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Black-legged kittiwakes (Rissa tridactyla) are a common bird to spot in Valdez. Kittiwakes are in the Family Laridae (the gulls), making them relatives to some of Valdez's other shore birds, including mew gulls and glaucous-winged gulls. One distinctive feature of black-legged kittiwakes that helps distinguish them from the other gulls are their eponymous black legs and feet. Other gulls are more likely to have yellow or pink legs. 

A kittiwake descends upon the water

"Kittiwake on Approach" by Gary Minish


Kittiwakes feed on invertebrates and small fish. A study conducted in the 1990s found that kittiwakes at Shoup Bay eat predominately herring and sand lance fish. 

Kittiwakes are colonial birds that nest on cliffs on islands and along remote coastlines. Thousands of nests may be present in a colony. There are several kittiwake colonies in Prince William Sound, including one in Shoup Bay near Valdez. A study published in 2011 tracking black-legged kittiwakes in Prince William Sound (including those at Shoup Bay) determined that kittiwake colonies disperse during the winter months, with some migrating out along the coast or ocean, while others remain close to their summer breeding grounds.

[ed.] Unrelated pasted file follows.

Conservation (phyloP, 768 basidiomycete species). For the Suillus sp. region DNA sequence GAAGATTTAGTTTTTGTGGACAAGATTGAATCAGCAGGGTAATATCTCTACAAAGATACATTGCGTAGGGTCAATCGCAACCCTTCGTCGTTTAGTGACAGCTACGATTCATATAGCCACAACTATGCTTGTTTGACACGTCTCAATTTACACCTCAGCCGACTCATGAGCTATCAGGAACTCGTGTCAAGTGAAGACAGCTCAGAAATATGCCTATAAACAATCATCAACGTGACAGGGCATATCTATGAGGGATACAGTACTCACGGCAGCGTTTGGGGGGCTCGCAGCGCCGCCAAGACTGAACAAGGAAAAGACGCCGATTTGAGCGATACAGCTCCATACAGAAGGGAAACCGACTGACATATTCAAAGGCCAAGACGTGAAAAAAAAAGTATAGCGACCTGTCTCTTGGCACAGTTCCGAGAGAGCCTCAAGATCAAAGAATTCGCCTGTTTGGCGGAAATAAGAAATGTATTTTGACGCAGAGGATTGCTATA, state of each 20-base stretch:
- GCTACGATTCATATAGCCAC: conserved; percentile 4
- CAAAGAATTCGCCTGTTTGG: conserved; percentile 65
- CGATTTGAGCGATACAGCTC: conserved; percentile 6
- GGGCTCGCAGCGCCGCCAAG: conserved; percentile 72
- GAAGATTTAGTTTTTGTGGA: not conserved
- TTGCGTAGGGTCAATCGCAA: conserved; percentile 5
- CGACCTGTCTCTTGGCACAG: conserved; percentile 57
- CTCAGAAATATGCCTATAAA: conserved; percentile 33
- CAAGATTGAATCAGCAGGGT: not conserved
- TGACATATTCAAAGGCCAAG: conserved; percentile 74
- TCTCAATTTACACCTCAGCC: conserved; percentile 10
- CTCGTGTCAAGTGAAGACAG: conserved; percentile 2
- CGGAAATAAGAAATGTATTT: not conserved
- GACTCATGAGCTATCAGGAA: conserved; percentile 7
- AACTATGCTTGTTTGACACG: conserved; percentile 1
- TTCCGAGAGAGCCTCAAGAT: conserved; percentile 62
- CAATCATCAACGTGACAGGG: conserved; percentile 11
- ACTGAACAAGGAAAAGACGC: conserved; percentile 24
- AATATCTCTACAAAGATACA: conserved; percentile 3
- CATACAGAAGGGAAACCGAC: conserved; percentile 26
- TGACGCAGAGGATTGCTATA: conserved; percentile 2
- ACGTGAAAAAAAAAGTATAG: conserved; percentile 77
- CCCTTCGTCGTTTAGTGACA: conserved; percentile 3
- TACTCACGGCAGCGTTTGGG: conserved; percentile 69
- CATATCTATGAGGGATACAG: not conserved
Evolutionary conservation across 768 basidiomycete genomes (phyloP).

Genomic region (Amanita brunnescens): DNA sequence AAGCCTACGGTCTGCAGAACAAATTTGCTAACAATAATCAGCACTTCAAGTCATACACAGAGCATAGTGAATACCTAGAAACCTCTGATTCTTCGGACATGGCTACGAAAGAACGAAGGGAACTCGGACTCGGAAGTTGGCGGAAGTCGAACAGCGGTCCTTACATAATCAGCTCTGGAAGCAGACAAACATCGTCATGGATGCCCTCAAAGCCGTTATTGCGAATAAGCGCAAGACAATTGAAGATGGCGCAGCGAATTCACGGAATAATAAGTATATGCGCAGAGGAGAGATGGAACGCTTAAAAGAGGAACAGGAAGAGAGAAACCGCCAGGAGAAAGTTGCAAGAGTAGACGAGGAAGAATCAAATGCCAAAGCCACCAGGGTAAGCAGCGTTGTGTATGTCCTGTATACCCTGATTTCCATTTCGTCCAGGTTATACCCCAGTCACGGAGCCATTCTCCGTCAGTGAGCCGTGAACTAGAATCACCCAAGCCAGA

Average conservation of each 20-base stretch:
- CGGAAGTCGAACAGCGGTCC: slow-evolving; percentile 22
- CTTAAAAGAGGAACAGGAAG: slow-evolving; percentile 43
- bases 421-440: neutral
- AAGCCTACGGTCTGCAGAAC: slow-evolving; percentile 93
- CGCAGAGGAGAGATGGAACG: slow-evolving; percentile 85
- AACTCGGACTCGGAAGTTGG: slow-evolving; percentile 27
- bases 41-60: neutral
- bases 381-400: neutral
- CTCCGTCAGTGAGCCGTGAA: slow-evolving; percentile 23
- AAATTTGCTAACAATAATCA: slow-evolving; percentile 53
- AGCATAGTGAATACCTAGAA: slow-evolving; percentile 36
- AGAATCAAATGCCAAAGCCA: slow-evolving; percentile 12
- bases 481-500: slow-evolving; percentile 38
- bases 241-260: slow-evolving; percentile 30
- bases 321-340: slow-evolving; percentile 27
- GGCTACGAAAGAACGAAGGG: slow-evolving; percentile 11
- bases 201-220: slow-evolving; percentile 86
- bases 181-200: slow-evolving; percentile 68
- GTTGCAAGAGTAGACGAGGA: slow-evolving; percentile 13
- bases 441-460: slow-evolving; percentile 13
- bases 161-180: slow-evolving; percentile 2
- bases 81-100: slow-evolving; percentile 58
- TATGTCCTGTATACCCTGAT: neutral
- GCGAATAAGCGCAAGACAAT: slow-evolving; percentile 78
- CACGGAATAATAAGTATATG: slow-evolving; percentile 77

Black Legged Kittiwakes

Kittiwakes at Shoup Glacier. Photo from Valdez Outfitters

Safety and Etiquette 

"Be respectful of nesting and denning areas, rookeries, and calving grounds. Well-meaning but intrusive visitors may cause parents to flee, leaving young vulnerable to the elements or to predators. Stay on designated trails whenever possible," Alaska Department of Fish and Game

Please be respectful of kittiwakes and all wildlife you see around Valdez. The the nesting grounds of kittiwakes and other shore birds should not be disturbed. We recommend consulting the Alaska Department of Fish and Game's article on Wildlife Viewing Ethics

Viewing Locations

"Shoup Bay's 'kittiwake rock' with a population of 20,000 breeding birds is a noisy spectacle. In June and July, paddlers may observe adults and chicks if they approach quietly," Alaska Department of Fish and Game

Kittiwakes may be seen flying or feeding in a number of areas around Valdez, such as along the Duck Flats and surrounding areas. However the best viewing location is the kittiwake rookery in Shoup Bay. The bay can be reached at the end of the nine-mile long Shoup Bay Trail, though some sections of the hiking trail are overgrown with brush. An easier way to access the bay is with a local tour operator or boat charter. Bird watchers will appreciate that the rookery at Shoup Bay is one of the most accessible colonies of kittiwakes in Prince William Sound. 


Black-legged Kittiwake Fact Sheet

From US Fish & Wildlife Service


Photo Gallery


Kittiwake on Approach

Photo by Gary Minish


Kittiwakes at Shoup Glacier

Photo from Valdez Outfitters


Kittiwake and Chick

Photo by Ed Pinsky